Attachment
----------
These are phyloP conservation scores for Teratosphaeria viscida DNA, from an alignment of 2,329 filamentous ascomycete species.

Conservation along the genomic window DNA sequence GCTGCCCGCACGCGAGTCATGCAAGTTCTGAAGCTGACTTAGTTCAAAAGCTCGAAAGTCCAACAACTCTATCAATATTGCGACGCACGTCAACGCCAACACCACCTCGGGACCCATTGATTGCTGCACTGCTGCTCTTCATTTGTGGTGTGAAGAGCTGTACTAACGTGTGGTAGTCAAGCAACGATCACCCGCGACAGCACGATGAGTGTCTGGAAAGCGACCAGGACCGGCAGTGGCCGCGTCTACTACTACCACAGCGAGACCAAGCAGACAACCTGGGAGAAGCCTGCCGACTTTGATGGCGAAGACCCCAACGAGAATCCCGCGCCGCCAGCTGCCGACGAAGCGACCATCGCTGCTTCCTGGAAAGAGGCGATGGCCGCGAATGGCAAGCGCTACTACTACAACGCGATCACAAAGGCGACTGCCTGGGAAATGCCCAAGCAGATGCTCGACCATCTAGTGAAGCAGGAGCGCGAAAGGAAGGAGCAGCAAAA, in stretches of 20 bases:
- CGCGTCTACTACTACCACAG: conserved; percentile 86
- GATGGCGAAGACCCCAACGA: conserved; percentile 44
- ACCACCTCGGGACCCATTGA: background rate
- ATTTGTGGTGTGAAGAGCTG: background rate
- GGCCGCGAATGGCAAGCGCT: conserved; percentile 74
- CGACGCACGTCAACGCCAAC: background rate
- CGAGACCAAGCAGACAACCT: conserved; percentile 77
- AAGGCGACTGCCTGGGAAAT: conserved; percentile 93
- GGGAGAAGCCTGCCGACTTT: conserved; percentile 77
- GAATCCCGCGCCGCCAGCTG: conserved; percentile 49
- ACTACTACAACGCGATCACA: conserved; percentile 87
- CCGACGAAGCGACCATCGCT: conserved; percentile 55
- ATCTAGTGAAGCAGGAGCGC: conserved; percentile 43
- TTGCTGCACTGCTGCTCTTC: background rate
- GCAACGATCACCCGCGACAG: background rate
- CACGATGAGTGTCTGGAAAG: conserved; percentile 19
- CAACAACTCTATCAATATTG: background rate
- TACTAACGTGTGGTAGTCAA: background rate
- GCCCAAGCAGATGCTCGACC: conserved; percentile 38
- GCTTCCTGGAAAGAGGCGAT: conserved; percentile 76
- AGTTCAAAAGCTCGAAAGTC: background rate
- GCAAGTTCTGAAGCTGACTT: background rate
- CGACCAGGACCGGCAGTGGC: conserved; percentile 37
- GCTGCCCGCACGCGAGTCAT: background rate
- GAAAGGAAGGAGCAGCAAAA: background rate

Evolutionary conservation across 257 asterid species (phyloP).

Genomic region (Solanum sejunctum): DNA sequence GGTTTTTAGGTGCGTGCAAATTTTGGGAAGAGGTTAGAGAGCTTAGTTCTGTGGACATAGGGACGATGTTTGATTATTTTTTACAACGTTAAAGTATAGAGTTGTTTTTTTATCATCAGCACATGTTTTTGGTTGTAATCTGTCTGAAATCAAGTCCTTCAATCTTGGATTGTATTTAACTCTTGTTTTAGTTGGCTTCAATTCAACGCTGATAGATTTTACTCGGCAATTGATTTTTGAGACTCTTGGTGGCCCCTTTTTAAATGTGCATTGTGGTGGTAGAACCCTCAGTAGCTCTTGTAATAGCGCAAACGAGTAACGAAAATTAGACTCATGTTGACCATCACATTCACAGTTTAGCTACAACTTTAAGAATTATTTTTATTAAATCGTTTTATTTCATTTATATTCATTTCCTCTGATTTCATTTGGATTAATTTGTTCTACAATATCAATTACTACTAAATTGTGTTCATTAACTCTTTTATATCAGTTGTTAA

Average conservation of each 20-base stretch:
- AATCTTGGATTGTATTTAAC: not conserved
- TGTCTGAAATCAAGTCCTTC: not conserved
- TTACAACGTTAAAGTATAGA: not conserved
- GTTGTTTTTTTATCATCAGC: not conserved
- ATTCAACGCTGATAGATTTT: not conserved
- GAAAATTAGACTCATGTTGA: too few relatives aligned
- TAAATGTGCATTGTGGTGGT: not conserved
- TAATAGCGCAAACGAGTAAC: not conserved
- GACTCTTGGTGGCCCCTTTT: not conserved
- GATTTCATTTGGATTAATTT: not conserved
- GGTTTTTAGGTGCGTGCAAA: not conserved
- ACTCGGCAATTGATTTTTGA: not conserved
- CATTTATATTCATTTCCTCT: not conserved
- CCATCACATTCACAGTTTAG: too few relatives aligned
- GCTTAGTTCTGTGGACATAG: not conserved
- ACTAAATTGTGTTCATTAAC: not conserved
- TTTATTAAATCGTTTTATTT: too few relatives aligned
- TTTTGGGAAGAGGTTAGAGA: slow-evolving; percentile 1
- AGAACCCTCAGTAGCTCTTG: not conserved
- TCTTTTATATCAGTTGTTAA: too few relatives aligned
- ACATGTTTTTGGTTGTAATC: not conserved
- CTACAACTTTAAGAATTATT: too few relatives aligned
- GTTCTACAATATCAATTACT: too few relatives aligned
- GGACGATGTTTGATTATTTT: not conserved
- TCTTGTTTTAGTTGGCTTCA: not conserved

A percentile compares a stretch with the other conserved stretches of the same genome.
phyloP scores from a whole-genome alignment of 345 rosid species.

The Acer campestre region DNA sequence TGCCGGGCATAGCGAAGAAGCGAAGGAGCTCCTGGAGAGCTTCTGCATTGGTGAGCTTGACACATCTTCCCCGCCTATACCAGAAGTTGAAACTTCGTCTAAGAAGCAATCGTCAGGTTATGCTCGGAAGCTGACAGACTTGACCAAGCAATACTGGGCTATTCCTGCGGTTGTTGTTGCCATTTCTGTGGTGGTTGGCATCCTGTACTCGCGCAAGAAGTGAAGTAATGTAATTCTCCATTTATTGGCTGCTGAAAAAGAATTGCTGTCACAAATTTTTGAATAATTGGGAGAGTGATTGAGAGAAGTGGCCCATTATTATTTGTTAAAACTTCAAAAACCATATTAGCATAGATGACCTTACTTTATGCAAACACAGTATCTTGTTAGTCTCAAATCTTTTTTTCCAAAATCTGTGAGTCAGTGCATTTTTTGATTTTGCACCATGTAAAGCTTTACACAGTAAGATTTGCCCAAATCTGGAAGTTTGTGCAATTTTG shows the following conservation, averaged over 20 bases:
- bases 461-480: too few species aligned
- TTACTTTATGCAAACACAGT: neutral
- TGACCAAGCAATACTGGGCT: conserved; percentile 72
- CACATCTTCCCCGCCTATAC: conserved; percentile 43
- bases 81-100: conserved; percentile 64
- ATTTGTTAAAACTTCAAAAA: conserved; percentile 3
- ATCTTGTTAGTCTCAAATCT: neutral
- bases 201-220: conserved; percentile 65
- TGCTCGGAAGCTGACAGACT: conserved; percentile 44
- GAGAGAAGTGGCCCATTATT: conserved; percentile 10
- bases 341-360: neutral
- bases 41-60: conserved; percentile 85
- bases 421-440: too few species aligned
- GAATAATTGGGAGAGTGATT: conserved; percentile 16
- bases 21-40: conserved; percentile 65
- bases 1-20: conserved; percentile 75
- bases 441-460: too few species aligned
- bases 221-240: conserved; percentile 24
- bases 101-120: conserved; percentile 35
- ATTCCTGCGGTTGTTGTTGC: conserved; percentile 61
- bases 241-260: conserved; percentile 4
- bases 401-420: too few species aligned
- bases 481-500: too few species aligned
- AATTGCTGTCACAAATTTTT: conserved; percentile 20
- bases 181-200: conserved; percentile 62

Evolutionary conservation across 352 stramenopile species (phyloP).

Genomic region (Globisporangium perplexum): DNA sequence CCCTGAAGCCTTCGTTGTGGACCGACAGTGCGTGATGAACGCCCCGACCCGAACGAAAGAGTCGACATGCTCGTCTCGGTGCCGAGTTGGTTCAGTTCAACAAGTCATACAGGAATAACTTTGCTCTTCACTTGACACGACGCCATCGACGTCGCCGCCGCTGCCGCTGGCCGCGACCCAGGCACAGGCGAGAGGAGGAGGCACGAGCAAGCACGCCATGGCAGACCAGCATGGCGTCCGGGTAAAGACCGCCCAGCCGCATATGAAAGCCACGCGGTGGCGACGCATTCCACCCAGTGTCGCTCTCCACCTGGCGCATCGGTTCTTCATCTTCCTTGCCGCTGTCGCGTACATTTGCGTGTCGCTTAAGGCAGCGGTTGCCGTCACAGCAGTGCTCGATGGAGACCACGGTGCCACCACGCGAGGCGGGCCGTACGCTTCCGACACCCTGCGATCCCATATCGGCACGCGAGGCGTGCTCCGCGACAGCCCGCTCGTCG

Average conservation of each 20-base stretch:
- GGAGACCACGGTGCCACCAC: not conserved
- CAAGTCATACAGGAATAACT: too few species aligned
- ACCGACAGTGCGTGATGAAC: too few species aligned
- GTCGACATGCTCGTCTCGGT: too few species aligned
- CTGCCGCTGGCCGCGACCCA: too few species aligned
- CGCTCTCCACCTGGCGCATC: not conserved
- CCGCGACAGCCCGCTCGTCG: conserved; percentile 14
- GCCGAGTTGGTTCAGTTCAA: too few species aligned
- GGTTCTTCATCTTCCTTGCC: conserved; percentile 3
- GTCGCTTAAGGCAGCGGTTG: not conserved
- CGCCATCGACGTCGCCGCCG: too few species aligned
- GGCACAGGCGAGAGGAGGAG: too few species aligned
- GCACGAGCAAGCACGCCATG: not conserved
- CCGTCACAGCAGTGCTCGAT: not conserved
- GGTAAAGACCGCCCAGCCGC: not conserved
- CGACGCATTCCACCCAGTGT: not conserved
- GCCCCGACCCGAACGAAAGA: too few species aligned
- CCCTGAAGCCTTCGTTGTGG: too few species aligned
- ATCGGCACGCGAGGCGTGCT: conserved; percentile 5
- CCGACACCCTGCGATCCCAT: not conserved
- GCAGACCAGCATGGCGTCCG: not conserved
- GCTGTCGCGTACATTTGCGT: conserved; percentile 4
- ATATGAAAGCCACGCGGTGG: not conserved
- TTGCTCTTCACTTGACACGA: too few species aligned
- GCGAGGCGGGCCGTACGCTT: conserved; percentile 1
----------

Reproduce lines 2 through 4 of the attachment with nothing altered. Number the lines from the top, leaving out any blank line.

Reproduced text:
Conservation along the genomic window DNA sequence GCTGCCCGCACGCGAGTCATGCAAGTTCTGAAGCTGACTTAGTTCAAAAGCTCGAAAGTCCAACAACTCTATCAATATTGCGACGCACGTCAACGCCAACACCACCTCGGGACCCATTGATTGCTGCACTGCTGCTCTTCATTTGTGGTGTGAAGAGCTGTACTAACGTGTGGTAGTCAAGCAACGATCACCCGCGACAGCACGATGAGTGTCTGGAAAGCGACCAGGACCGGCAGTGGCCGCGTCTACTACTACCACAGCGAGACCAAGCAGACAACCTGGGAGAAGCCTGCCGACTTTGATGGCGAAGACCCCAACGAGAATCCCGCGCCGCCAGCTGCCGACGAAGCGACCATCGCTGCTTCCTGGAAAGAGGCGATGGCCGCGAATGGCAAGCGCTACTACTACAACGCGATCACAAAGGCGACTGCCTGGGAAATGCCCAAGCAGATGCTCGACCATCTAGTGAAGCAGGAGCGCGAAAGGAAGGAGCAGCAAAA, in stretches of 20 bases:
- CGCGTCTACTACTACCACAG: conserved; percentile 86
- GATGGCGAAGACCCCAACGA: conserved; percentile 44